Best, Ben Pedersen


Subject: Marine Re-enlistment

It seems that we are experiencing something that happened during the Vietnam War (and many past wars no doubt); namely we are seeing a separation between the true warriors, who re-enlist because they like the job and like the fighting, and the people who joined for other reasons, be it feeling of duty, obligation etc. The primary difference being that in Vietnam the unwilling were drafted while in this case many were bribed with promises of educational benefits and career opportunities when they got out. While they were in the extreme minority, there were many who came back for multiple tours in Vietnam. I know a couple cases of men who went over in the early stages of the war and barely left until the end. I wonder if we will start seeing more of the same here?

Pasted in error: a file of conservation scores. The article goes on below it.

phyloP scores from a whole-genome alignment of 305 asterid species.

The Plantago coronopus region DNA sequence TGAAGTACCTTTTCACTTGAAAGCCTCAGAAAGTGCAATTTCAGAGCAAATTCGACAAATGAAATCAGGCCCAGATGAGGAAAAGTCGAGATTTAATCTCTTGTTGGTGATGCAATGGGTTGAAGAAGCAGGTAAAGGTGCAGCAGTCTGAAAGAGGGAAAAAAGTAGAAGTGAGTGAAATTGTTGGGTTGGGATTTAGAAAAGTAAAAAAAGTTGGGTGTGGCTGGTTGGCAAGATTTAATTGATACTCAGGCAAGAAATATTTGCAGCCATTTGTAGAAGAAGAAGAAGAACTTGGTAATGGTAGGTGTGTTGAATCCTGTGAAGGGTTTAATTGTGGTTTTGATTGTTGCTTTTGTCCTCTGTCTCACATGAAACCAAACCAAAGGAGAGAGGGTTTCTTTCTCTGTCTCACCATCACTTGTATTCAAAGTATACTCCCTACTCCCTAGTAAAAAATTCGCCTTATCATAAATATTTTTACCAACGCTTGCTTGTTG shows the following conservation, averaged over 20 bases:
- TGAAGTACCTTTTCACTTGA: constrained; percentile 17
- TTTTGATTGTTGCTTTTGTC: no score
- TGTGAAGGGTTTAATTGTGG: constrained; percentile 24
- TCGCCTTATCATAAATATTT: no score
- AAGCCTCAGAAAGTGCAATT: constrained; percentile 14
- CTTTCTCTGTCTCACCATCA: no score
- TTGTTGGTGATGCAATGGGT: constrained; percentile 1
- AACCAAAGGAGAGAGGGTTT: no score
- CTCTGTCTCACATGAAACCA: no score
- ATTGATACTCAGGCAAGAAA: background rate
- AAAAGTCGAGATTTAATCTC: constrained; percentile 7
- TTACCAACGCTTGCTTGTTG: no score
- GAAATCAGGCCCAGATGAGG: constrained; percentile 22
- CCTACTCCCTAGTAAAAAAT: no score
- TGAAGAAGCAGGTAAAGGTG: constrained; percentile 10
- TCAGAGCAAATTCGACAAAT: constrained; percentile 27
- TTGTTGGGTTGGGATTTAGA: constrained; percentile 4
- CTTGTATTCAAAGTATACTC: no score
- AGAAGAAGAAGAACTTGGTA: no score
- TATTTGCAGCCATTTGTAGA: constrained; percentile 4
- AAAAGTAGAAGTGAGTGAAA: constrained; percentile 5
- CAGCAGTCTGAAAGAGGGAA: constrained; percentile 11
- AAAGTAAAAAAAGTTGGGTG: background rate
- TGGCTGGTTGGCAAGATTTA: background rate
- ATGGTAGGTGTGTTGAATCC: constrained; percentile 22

Love your column. Keep up the good work

Matt Kirchner Baghdad, Iraq

P.S. - I intend to start paying for my use of this site soon. I think I have been free-loading long enough!

Agreed. The Warriors will always find a home. And God knows we need them. I approve of your final remark... The question is, how many Warriors are there:

Subject: Sources For Marines Reenlist In Record Numbers - buffy willow

I would really like for this story to be true.

A search for "ATTRITION: Marines Reenlist In Record Numbers" leads you to the original source of this article:


It is unsourced there. If this is true I thought, surely the Marines would have said something about it. I went to www.usmc.mil and checked the press releases and maradmins (Administrative messages to all commands in the Marine Corps) there and found nothing.

This story doesn't seem to exist anywhere except this one site.